As with the Marines, Army units were understrength. Unlike the Marines, the Army’s rolling stock was inoperable and senior divisional staff were either incompetent or lazy in the execution of their duties. Quite suddenly, the US was once more at war and the ill-trained occupation forces were rushed into a North Korean Army meat-grinder in South Korea.
In South Korea, American military units were also understrength. Units located in and around Seoul were mostly administrative, communications, or military police units. Eighth US Army, headquarters in Taegu, included three infantry divisions: 24th, 25th and 1st Cavalry. All of these units were lacking in men, equipment, and combat experience. Most of the troops were conscripts. Junior officers were a puzzle. Senior officers were hoping to bide their time until retirement. The Army of the Republic of Korea (ROKA) had a force of about 58,000 men when the North Koreans launched their invasion. ROKA was ineffective in stopping the North Korean People’s Army (NKPA) for several reasons. These soldiers were armed but had no infantry training; their officers lacked leadership, and every time the ROKA confronted the NKPA, they were soundly defeated.
When the NKPA invaded South Korea, American military units and personnel stationed in Seoul hightailed it south to avoid capture. Elements of the 24th Division, fed piecemeal into South Korea, were chewed up almost as soon as they arrived. No US Army unit was prepared to confront the 80,000-man NKPA invading force, which included ten mechanized infantry divisions. In mid-July, NKPA forces mauled and routed the 24th Division at the Battle of Hadong, which rendered the 29th Infantry Regiment incapable of further combat service. NKPA forces also pushed back the 19th Infantry Regiment, which opened up a clear path to Pusan in southern South Korea.
At Camp Pendleton, California, the 1st Marine Division received a warning order. A regimental combat team was quickly organized around the Fifth Marine Regiment (5th Marines): three understrength battalions under Lieutenant Colonel (Colonel select) Ray Murray. Marine Aircraft Group 33 was attached as the air element, forming the 1st Provisional Marine Brigade under the command of Brigadier General Edward Craig. Craig’s deputy was Brigadier General Thomas H. Cushman, who also headed the reinforced air group.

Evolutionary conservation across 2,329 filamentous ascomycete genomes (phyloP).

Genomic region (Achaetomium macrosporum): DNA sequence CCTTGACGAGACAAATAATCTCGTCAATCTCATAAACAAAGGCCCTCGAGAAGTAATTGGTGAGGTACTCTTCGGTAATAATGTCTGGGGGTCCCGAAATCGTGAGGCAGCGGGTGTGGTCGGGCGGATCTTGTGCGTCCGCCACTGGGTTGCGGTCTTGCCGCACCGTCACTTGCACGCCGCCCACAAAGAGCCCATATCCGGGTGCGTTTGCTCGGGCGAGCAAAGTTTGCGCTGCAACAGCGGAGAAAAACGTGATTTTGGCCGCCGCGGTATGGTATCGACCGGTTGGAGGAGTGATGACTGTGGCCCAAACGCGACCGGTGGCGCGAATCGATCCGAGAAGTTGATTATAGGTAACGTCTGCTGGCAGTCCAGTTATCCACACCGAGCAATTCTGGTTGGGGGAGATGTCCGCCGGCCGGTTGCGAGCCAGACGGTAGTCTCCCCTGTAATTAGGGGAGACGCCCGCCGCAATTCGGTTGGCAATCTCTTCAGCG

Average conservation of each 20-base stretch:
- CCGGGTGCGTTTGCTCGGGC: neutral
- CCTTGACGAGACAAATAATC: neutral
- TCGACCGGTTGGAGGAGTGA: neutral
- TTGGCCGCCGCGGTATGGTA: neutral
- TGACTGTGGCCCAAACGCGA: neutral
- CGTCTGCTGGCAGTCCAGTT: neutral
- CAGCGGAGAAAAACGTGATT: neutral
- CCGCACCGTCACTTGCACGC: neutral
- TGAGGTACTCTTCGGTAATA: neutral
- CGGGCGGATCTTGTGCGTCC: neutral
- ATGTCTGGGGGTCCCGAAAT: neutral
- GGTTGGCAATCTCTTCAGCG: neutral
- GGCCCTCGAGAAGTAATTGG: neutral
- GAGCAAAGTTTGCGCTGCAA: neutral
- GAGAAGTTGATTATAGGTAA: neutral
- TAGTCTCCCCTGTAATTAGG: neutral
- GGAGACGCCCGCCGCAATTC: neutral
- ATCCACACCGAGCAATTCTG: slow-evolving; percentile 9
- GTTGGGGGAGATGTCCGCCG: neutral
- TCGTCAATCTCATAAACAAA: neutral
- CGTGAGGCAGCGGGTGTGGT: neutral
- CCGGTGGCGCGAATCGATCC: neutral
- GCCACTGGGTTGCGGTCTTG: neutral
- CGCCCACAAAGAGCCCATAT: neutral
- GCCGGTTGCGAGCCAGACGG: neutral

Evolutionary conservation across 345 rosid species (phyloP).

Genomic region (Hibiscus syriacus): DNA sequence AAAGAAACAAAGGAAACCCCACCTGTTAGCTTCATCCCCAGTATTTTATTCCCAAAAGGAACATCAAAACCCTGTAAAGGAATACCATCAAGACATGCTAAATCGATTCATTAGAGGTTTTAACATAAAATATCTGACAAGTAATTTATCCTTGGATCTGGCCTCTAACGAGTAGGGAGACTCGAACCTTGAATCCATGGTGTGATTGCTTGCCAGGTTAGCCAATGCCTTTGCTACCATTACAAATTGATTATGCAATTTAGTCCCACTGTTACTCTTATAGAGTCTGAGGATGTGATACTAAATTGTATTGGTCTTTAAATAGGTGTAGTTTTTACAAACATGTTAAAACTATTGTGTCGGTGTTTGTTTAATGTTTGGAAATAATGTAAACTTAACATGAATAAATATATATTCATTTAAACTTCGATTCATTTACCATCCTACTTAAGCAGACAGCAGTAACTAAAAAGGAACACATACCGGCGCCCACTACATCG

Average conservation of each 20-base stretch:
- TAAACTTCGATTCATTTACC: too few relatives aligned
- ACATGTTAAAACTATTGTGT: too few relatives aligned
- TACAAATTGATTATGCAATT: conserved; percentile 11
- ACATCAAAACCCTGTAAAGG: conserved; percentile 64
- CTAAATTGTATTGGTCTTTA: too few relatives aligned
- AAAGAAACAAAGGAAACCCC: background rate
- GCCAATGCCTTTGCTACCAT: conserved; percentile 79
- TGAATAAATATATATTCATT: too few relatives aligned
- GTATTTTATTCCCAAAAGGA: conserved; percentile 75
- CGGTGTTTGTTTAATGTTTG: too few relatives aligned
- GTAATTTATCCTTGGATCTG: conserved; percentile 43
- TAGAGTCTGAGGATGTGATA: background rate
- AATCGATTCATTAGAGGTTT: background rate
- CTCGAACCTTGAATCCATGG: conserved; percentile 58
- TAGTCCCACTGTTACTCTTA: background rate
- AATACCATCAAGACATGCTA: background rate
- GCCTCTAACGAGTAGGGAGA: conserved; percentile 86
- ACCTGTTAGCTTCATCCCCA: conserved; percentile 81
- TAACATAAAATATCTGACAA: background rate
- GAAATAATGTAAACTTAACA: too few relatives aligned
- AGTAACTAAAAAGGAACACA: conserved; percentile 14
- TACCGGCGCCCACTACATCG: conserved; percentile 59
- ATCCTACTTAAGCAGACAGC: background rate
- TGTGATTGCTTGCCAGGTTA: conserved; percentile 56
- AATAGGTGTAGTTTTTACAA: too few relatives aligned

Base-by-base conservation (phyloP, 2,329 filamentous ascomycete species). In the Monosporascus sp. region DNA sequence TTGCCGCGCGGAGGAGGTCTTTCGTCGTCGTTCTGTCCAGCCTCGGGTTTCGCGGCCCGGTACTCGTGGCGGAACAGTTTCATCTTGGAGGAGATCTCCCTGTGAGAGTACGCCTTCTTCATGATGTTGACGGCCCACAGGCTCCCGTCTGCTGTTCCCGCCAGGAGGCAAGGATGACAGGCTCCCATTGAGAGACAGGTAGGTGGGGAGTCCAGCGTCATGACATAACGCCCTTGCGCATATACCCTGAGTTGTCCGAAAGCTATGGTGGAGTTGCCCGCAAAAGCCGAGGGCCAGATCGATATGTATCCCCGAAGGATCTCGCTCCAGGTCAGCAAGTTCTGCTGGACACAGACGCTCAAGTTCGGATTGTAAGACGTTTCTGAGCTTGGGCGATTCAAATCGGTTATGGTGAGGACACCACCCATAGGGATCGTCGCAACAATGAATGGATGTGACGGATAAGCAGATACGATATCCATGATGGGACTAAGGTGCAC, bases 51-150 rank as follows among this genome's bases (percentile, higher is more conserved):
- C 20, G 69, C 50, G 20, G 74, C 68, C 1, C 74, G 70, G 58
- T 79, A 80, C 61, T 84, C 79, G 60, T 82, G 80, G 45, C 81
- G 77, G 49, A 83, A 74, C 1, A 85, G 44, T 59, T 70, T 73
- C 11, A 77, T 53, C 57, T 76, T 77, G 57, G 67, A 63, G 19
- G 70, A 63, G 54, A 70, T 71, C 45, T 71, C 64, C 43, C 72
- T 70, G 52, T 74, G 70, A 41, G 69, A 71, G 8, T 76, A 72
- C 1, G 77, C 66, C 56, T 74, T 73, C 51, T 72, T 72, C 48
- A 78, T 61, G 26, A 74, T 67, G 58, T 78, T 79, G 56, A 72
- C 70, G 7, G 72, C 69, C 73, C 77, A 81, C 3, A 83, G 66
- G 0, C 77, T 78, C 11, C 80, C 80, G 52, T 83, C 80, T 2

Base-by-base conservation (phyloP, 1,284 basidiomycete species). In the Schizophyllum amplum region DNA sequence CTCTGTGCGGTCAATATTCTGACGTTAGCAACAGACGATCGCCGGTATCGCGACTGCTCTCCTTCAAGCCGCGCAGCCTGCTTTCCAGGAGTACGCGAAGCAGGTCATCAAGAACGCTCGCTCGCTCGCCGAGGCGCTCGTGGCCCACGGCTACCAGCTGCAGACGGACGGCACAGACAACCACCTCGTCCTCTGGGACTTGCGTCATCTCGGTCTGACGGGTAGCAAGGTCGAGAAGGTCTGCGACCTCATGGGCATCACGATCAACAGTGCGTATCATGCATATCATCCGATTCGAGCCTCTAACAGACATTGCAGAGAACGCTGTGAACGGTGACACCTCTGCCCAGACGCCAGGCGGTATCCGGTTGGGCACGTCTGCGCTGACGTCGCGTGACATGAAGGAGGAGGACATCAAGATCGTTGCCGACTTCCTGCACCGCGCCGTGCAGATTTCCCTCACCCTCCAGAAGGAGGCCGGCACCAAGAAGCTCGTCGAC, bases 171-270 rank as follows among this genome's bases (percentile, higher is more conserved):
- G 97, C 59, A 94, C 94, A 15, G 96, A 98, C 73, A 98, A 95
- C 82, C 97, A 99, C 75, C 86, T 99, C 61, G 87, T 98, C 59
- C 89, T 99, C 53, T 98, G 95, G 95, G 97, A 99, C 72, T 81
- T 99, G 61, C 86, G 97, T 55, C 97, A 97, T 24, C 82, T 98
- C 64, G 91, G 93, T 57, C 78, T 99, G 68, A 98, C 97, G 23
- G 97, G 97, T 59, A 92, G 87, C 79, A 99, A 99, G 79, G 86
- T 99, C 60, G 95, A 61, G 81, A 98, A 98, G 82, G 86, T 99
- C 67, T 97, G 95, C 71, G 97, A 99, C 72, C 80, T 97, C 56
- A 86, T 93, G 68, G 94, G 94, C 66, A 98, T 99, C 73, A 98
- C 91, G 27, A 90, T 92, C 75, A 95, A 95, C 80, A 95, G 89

As the brigade made sail on 14 July 1950, the balance of the 1st Marine Division was rapidly reorganizing: Marines were ordered to immediately report from the 2nd Marine Division, various Marine Corps bases and stations. Recruitment staffs were reduced. Reserve units were activated and dispatched to Camp Pendleton. Many reserve units included men who had yet to attend recruit training. The Seventh Marine Regiment (7th Marines) was reactivated. Marines from all across the United States streamed in to find their slot in either the 1st Marines or 7th Marines.
The Brigade (with its full complement of equipment) arrived in South Korea on 2 August 1950. Before the end of the day, General Craig led his infantry to establish the 8th US Army reserve at Changwon, 40 miles northwest of Pusan. On 6th August, the 5th Marines were attached to Major General William B. Kean’s 25th Infantry Division and moved an additional 13 miles southwest to Chindong-ni. On that very night, Company G, 3/5 was rushed forward to defend Hill 342. The Marines lost 11 men that night but inflicted 30-times that number of enemies killed. The NKPA suddenly realized that there was a new sheriff in town.
Eighth Army units began to attack but were frequently overrun by counter-attacking NKPA forces. Whenever this happened, the Marines were sent in to repel the NKPA, seal the gap in the lines, and restore American control over that sector. This happened so frequently that Marine grunts developed a sense of contempt for the Army. This attitude wasn’t entirely fair, but completely understandable. The Marines began calling themselves “the Fire Brigade.” The fact was that two-thirds of Marine officers and mid-to-senior NCOs in the 5th Marines had served during World War II. They knew how to fight —they knew how to win battles.